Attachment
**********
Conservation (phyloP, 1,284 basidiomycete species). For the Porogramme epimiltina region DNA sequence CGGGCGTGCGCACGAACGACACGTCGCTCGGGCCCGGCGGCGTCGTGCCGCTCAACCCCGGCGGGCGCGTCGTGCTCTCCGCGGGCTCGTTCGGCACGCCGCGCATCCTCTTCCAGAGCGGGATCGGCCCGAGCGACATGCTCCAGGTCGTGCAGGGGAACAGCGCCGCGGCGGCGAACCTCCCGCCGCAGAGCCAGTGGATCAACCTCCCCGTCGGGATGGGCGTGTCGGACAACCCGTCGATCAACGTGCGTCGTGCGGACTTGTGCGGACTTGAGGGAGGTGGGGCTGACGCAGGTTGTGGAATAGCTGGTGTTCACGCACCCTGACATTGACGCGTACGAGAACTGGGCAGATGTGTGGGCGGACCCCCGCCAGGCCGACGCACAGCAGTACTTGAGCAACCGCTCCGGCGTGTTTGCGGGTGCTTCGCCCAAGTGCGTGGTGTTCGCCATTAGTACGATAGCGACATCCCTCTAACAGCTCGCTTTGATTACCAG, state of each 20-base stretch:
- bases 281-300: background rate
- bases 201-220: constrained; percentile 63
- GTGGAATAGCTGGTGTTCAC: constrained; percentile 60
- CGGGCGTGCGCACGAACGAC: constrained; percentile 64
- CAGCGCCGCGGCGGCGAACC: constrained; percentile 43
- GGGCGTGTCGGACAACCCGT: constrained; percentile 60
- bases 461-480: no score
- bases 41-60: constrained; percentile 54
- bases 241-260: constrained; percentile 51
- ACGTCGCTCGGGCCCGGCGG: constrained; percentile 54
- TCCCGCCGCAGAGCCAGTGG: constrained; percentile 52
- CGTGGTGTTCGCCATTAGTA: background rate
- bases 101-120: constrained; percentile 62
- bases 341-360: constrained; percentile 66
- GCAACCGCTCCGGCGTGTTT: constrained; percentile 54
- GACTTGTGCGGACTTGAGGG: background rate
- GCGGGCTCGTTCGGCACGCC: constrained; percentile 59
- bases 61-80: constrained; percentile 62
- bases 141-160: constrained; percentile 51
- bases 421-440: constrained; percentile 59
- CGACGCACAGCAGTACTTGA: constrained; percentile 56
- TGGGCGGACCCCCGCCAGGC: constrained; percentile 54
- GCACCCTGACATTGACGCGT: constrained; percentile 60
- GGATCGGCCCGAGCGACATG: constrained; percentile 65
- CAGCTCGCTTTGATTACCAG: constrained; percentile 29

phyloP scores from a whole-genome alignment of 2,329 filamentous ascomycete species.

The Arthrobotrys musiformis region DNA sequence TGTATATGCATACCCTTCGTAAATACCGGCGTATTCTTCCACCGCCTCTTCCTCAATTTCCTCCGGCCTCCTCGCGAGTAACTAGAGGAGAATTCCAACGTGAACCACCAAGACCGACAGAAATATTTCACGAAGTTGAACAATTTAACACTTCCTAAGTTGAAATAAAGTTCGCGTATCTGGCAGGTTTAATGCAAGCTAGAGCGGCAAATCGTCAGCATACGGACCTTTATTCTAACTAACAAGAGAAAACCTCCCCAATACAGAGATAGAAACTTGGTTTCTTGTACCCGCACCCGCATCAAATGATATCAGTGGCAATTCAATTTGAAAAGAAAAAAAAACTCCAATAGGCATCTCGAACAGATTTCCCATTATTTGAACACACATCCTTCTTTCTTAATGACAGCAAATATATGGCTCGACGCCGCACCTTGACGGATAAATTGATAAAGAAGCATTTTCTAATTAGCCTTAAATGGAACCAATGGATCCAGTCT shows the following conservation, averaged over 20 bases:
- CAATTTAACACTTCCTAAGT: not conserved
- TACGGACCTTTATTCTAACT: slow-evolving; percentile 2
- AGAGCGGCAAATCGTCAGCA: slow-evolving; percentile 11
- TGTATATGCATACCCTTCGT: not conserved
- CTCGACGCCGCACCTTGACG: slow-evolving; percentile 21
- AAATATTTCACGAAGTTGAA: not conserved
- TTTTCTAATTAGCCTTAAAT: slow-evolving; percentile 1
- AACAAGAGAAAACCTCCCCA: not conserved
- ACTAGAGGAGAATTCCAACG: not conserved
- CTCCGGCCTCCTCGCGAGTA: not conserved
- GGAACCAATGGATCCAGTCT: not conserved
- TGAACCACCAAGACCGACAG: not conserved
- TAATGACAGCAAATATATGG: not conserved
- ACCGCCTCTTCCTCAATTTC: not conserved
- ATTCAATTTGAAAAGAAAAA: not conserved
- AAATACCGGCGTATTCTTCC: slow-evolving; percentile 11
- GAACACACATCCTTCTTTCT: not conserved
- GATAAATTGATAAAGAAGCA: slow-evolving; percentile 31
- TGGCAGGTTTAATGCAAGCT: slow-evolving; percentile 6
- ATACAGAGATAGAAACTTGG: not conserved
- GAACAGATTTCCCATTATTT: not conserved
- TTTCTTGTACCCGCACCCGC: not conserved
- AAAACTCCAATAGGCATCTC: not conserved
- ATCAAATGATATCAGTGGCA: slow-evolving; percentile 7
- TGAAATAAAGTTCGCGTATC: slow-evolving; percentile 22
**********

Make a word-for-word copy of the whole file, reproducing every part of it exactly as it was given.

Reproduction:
Conservation (phyloP, 1,284 basidiomycete species). For the Porogramme epimiltina region DNA sequence CGGGCGTGCGCACGAACGACACGTCGCTCGGGCCCGGCGGCGTCGTGCCGCTCAACCCCGGCGGGCGCGTCGTGCTCTCCGCGGGCTCGTTCGGCACGCCGCGCATCCTCTTCCAGAGCGGGATCGGCCCGAGCGACATGCTCCAGGTCGTGCAGGGGAACAGCGCCGCGGCGGCGAACCTCCCGCCGCAGAGCCAGTGGATCAACCTCCCCGTCGGGATGGGCGTGTCGGACAACCCGTCGATCAACGTGCGTCGTGCGGACTTGTGCGGACTTGAGGGAGGTGGGGCTGACGCAGGTTGTGGAATAGCTGGTGTTCACGCACCCTGACATTGACGCGTACGAGAACTGGGCAGATGTGTGGGCGGACCCCCGCCAGGCCGACGCACAGCAGTACTTGAGCAACCGCTCCGGCGTGTTTGCGGGTGCTTCGCCCAAGTGCGTGGTGTTCGCCATTAGTACGATAGCGACATCCCTCTAACAGCTCGCTTTGATTACCAG, state of each 20-base stretch:
- bases 281-300: background rate
- bases 201-220: constrained; percentile 63
- GTGGAATAGCTGGTGTTCAC: constrained; percentile 60
- CGGGCGTGCGCACGAACGAC: constrained; percentile 64
- CAGCGCCGCGGCGGCGAACC: constrained; percentile 43
- GGGCGTGTCGGACAACCCGT: constrained; percentile 60
- bases 461-480: no score
- bases 41-60: constrained; percentile 54
- bases 241-260: constrained; percentile 51
- ACGTCGCTCGGGCCCGGCGG: constrained; percentile 54
- TCCCGCCGCAGAGCCAGTGG: constrained; percentile 52
- CGTGGTGTTCGCCATTAGTA: background rate
- bases 101-120: constrained; percentile 62
- bases 341-360: constrained; percentile 66
- GCAACCGCTCCGGCGTGTTT: constrained; percentile 54
- GACTTGTGCGGACTTGAGGG: background rate
- GCGGGCTCGTTCGGCACGCC: constrained; percentile 59
- bases 61-80: constrained; percentile 62
- bases 141-160: constrained; percentile 51
- bases 421-440: constrained; percentile 59
- CGACGCACAGCAGTACTTGA: constrained; percentile 56
- TGGGCGGACCCCCGCCAGGC: constrained; percentile 54
- GCACCCTGACATTGACGCGT: constrained; percentile 60
- GGATCGGCCCGAGCGACATG: constrained; percentile 65
- CAGCTCGCTTTGATTACCAG: constrained; percentile 29

phyloP scores from a whole-genome alignment of 2,329 filamentous ascomycete species.

The Arthrobotrys musiformis region DNA sequence TGTATATGCATACCCTTCGTAAATACCGGCGTATTCTTCCACCGCCTCTTCCTCAATTTCCTCCGGCCTCCTCGCGAGTAACTAGAGGAGAATTCCAACGTGAACCACCAAGACCGACAGAAATATTTCACGAAGTTGAACAATTTAACACTTCCTAAGTTGAAATAAAGTTCGCGTATCTGGCAGGTTTAATGCAAGCTAGAGCGGCAAATCGTCAGCATACGGACCTTTATTCTAACTAACAAGAGAAAACCTCCCCAATACAGAGATAGAAACTTGGTTTCTTGTACCCGCACCCGCATCAAATGATATCAGTGGCAATTCAATTTGAAAAGAAAAAAAAACTCCAATAGGCATCTCGAACAGATTTCCCATTATTTGAACACACATCCTTCTTTCTTAATGACAGCAAATATATGGCTCGACGCCGCACCTTGACGGATAAATTGATAAAGAAGCATTTTCTAATTAGCCTTAAATGGAACCAATGGATCCAGTCT shows the following conservation, averaged over 20 bases:
- CAATTTAACACTTCCTAAGT: not conserved
- TACGGACCTTTATTCTAACT: slow-evolving; percentile 2
- AGAGCGGCAAATCGTCAGCA: slow-evolving; percentile 11
- TGTATATGCATACCCTTCGT: not conserved
- CTCGACGCCGCACCTTGACG: slow-evolving; percentile 21
- AAATATTTCACGAAGTTGAA: not conserved
- TTTTCTAATTAGCCTTAAAT: slow-evolving; percentile 1
- AACAAGAGAAAACCTCCCCA: not conserved
- ACTAGAGGAGAATTCCAACG: not conserved
- CTCCGGCCTCCTCGCGAGTA: not conserved
- GGAACCAATGGATCCAGTCT: not conserved
- TGAACCACCAAGACCGACAG: not conserved
- TAATGACAGCAAATATATGG: not conserved
- ACCGCCTCTTCCTCAATTTC: not conserved
- ATTCAATTTGAAAAGAAAAA: not conserved
- AAATACCGGCGTATTCTTCC: slow-evolving; percentile 11
- GAACACACATCCTTCTTTCT: not conserved
- GATAAATTGATAAAGAAGCA: slow-evolving; percentile 31
- TGGCAGGTTTAATGCAAGCT: slow-evolving; percentile 6
- ATACAGAGATAGAAACTTGG: not conserved
- GAACAGATTTCCCATTATTT: not conserved
- TTTCTTGTACCCGCACCCGC: not conserved
- AAAACTCCAATAGGCATCTC: not conserved
- ATCAAATGATATCAGTGGCA: slow-evolving; percentile 7
- TGAAATAAAGTTCGCGTATC: slow-evolving; percentile 22